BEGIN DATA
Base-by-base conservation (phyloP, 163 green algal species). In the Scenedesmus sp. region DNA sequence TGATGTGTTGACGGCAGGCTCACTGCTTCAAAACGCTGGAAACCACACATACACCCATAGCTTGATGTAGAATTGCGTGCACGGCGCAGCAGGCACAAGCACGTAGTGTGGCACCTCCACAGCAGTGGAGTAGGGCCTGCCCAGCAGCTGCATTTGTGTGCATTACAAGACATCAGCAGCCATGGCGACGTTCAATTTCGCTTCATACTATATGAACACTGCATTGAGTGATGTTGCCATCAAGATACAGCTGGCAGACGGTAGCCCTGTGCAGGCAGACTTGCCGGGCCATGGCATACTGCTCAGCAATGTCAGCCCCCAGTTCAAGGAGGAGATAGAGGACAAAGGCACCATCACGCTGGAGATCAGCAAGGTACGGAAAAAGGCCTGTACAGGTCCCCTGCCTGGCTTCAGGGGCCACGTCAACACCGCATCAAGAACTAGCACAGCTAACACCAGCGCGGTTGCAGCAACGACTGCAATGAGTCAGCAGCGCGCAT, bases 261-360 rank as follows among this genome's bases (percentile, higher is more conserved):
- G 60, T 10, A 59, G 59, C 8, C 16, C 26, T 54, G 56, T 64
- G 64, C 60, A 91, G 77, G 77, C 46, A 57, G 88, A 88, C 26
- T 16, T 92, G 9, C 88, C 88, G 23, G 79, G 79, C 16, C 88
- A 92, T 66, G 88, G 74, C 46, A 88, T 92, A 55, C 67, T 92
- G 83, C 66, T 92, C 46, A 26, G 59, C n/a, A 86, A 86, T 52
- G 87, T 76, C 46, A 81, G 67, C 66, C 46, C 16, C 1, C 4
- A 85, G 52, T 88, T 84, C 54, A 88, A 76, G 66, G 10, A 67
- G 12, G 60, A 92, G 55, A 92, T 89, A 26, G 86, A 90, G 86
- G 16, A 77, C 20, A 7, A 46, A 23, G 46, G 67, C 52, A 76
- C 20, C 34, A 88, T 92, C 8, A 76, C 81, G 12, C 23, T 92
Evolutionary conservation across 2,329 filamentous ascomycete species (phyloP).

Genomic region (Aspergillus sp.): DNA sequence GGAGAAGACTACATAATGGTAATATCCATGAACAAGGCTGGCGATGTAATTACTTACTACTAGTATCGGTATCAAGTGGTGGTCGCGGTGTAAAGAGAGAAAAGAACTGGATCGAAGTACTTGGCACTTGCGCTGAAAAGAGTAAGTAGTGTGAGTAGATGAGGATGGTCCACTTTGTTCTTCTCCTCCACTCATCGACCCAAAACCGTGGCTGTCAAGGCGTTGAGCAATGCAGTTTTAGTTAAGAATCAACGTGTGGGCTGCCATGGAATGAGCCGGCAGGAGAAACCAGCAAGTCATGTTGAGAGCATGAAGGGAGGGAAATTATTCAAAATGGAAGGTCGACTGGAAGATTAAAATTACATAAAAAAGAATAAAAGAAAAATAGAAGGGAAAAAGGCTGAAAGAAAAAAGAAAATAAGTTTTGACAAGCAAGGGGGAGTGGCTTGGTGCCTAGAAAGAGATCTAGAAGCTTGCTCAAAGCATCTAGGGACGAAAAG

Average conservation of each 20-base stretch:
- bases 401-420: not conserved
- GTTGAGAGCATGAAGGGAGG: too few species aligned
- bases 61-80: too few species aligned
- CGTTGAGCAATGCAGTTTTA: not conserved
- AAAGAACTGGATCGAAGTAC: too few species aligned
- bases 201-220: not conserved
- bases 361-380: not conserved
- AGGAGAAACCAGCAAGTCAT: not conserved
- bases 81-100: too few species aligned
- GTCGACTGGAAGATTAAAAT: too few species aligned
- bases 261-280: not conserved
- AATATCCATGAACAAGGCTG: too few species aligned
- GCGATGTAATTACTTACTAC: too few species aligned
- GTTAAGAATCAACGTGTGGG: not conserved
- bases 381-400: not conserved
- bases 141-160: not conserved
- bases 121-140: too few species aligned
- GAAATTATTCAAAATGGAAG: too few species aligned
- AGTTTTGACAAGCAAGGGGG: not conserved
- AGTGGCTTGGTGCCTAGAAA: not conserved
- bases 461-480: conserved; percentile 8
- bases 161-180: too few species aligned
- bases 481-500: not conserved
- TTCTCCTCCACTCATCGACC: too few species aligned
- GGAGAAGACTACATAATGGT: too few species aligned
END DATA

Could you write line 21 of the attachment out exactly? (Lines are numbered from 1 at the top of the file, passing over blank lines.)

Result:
- bases 361-380: not conserved